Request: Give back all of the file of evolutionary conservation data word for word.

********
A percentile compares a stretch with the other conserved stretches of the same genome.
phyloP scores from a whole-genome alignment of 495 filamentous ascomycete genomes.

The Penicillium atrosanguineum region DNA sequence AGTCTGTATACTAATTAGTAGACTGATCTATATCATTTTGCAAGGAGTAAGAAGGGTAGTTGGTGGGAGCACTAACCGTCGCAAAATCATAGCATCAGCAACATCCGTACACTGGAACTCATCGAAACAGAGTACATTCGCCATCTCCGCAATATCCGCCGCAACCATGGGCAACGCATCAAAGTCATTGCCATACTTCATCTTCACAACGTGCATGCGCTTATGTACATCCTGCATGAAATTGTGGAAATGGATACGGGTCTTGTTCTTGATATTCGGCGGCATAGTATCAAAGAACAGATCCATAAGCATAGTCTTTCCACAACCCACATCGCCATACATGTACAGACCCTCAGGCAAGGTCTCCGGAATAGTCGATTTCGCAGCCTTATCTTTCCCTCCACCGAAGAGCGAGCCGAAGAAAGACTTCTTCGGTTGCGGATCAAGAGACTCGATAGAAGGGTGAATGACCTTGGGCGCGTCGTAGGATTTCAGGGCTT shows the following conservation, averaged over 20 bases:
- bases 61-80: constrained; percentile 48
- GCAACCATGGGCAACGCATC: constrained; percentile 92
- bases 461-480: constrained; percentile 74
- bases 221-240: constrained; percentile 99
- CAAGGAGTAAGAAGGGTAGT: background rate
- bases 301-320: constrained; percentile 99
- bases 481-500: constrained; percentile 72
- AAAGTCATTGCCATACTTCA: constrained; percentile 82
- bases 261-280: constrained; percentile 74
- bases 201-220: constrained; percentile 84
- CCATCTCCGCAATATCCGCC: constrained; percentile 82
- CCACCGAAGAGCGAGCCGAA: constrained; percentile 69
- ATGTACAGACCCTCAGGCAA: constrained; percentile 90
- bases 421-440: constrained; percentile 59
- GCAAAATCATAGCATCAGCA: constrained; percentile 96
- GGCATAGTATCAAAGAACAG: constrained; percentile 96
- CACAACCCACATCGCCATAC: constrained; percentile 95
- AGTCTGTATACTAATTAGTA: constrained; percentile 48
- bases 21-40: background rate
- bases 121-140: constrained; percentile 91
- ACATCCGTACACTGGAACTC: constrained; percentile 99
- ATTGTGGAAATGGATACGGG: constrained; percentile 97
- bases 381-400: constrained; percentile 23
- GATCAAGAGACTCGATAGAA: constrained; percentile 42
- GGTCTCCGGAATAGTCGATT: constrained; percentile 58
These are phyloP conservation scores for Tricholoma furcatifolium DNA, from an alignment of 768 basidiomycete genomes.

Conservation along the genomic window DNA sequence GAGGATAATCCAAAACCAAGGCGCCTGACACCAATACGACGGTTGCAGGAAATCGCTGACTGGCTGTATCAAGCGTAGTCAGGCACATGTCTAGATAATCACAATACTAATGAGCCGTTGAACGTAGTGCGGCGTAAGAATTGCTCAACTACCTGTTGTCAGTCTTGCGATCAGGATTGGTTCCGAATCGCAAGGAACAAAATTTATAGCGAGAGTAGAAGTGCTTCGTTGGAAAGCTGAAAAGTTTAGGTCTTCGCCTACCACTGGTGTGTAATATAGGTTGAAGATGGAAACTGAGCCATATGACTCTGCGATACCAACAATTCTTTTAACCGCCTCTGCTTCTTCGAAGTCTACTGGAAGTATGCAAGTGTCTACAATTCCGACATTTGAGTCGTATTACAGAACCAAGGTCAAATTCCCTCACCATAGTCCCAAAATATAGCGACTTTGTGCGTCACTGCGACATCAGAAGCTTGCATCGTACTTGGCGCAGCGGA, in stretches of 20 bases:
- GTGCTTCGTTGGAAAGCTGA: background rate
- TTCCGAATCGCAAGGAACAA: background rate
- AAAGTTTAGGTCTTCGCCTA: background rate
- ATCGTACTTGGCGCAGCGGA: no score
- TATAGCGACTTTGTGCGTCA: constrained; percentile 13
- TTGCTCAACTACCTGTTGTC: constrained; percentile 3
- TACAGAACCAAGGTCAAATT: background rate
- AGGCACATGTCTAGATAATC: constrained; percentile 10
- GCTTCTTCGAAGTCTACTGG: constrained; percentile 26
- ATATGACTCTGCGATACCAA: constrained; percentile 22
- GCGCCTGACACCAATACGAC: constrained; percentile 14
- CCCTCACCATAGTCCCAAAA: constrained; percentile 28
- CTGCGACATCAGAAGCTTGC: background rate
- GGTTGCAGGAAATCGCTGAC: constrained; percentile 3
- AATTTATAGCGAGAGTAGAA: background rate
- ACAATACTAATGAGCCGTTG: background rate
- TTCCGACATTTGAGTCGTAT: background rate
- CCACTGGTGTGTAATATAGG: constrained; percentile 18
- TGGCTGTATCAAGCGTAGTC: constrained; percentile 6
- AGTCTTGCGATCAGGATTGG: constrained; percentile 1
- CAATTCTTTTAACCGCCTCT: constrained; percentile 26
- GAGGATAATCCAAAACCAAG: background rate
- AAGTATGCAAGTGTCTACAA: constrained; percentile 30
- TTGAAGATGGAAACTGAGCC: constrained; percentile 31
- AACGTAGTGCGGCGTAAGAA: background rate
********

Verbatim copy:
A percentile compares a stretch with the other conserved stretches of the same genome.
phyloP scores from a whole-genome alignment of 495 filamentous ascomycete genomes.

The Penicillium atrosanguineum region DNA sequence AGTCTGTATACTAATTAGTAGACTGATCTATATCATTTTGCAAGGAGTAAGAAGGGTAGTTGGTGGGAGCACTAACCGTCGCAAAATCATAGCATCAGCAACATCCGTACACTGGAACTCATCGAAACAGAGTACATTCGCCATCTCCGCAATATCCGCCGCAACCATGGGCAACGCATCAAAGTCATTGCCATACTTCATCTTCACAACGTGCATGCGCTTATGTACATCCTGCATGAAATTGTGGAAATGGATACGGGTCTTGTTCTTGATATTCGGCGGCATAGTATCAAAGAACAGATCCATAAGCATAGTCTTTCCACAACCCACATCGCCATACATGTACAGACCCTCAGGCAAGGTCTCCGGAATAGTCGATTTCGCAGCCTTATCTTTCCCTCCACCGAAGAGCGAGCCGAAGAAAGACTTCTTCGGTTGCGGATCAAGAGACTCGATAGAAGGGTGAATGACCTTGGGCGCGTCGTAGGATTTCAGGGCTT shows the following conservation, averaged over 20 bases:
- bases 61-80: constrained; percentile 48
- GCAACCATGGGCAACGCATC: constrained; percentile 92
- bases 461-480: constrained; percentile 74
- bases 221-240: constrained; percentile 99
- CAAGGAGTAAGAAGGGTAGT: background rate
- bases 301-320: constrained; percentile 99
- bases 481-500: constrained; percentile 72
- AAAGTCATTGCCATACTTCA: constrained; percentile 82
- bases 261-280: constrained; percentile 74
- bases 201-220: constrained; percentile 84
- CCATCTCCGCAATATCCGCC: constrained; percentile 82
- CCACCGAAGAGCGAGCCGAA: constrained; percentile 69
- ATGTACAGACCCTCAGGCAA: constrained; percentile 90
- bases 421-440: constrained; percentile 59
- GCAAAATCATAGCATCAGCA: constrained; percentile 96
- GGCATAGTATCAAAGAACAG: constrained; percentile 96
- CACAACCCACATCGCCATAC: constrained; percentile 95
- AGTCTGTATACTAATTAGTA: constrained; percentile 48
- bases 21-40: background rate
- bases 121-140: constrained; percentile 91
- ACATCCGTACACTGGAACTC: constrained; percentile 99
- ATTGTGGAAATGGATACGGG: constrained; percentile 97
- bases 381-400: constrained; percentile 23
- GATCAAGAGACTCGATAGAA: constrained; percentile 42
- GGTCTCCGGAATAGTCGATT: constrained; percentile 58
These are phyloP conservation scores for Tricholoma furcatifolium DNA, from an alignment of 768 basidiomycete genomes.

Conservation along the genomic window DNA sequence GAGGATAATCCAAAACCAAGGCGCCTGACACCAATACGACGGTTGCAGGAAATCGCTGACTGGCTGTATCAAGCGTAGTCAGGCACATGTCTAGATAATCACAATACTAATGAGCCGTTGAACGTAGTGCGGCGTAAGAATTGCTCAACTACCTGTTGTCAGTCTTGCGATCAGGATTGGTTCCGAATCGCAAGGAACAAAATTTATAGCGAGAGTAGAAGTGCTTCGTTGGAAAGCTGAAAAGTTTAGGTCTTCGCCTACCACTGGTGTGTAATATAGGTTGAAGATGGAAACTGAGCCATATGACTCTGCGATACCAACAATTCTTTTAACCGCCTCTGCTTCTTCGAAGTCTACTGGAAGTATGCAAGTGTCTACAATTCCGACATTTGAGTCGTATTACAGAACCAAGGTCAAATTCCCTCACCATAGTCCCAAAATATAGCGACTTTGTGCGTCACTGCGACATCAGAAGCTTGCATCGTACTTGGCGCAGCGGA, in stretches of 20 bases:
- GTGCTTCGTTGGAAAGCTGA: background rate
- TTCCGAATCGCAAGGAACAA: background rate
- AAAGTTTAGGTCTTCGCCTA: background rate
- ATCGTACTTGGCGCAGCGGA: no score
- TATAGCGACTTTGTGCGTCA: constrained; percentile 13
- TTGCTCAACTACCTGTTGTC: constrained; percentile 3
- TACAGAACCAAGGTCAAATT: background rate
- AGGCACATGTCTAGATAATC: constrained; percentile 10
- GCTTCTTCGAAGTCTACTGG: constrained; percentile 26
- ATATGACTCTGCGATACCAA: constrained; percentile 22
- GCGCCTGACACCAATACGAC: constrained; percentile 14
- CCCTCACCATAGTCCCAAAA: constrained; percentile 28
- CTGCGACATCAGAAGCTTGC: background rate
- GGTTGCAGGAAATCGCTGAC: constrained; percentile 3
- AATTTATAGCGAGAGTAGAA: background rate
- ACAATACTAATGAGCCGTTG: background rate
- TTCCGACATTTGAGTCGTAT: background rate
- CCACTGGTGTGTAATATAGG: constrained; percentile 18
- TGGCTGTATCAAGCGTAGTC: constrained; percentile 6
- AGTCTTGCGATCAGGATTGG: constrained; percentile 1
- CAATTCTTTTAACCGCCTCT: constrained; percentile 26
- GAGGATAATCCAAAACCAAG: background rate
- AAGTATGCAAGTGTCTACAA: constrained; percentile 30
- TTGAAGATGGAAACTGAGCC: constrained; percentile 31
- AACGTAGTGCGGCGTAAGAA: background rate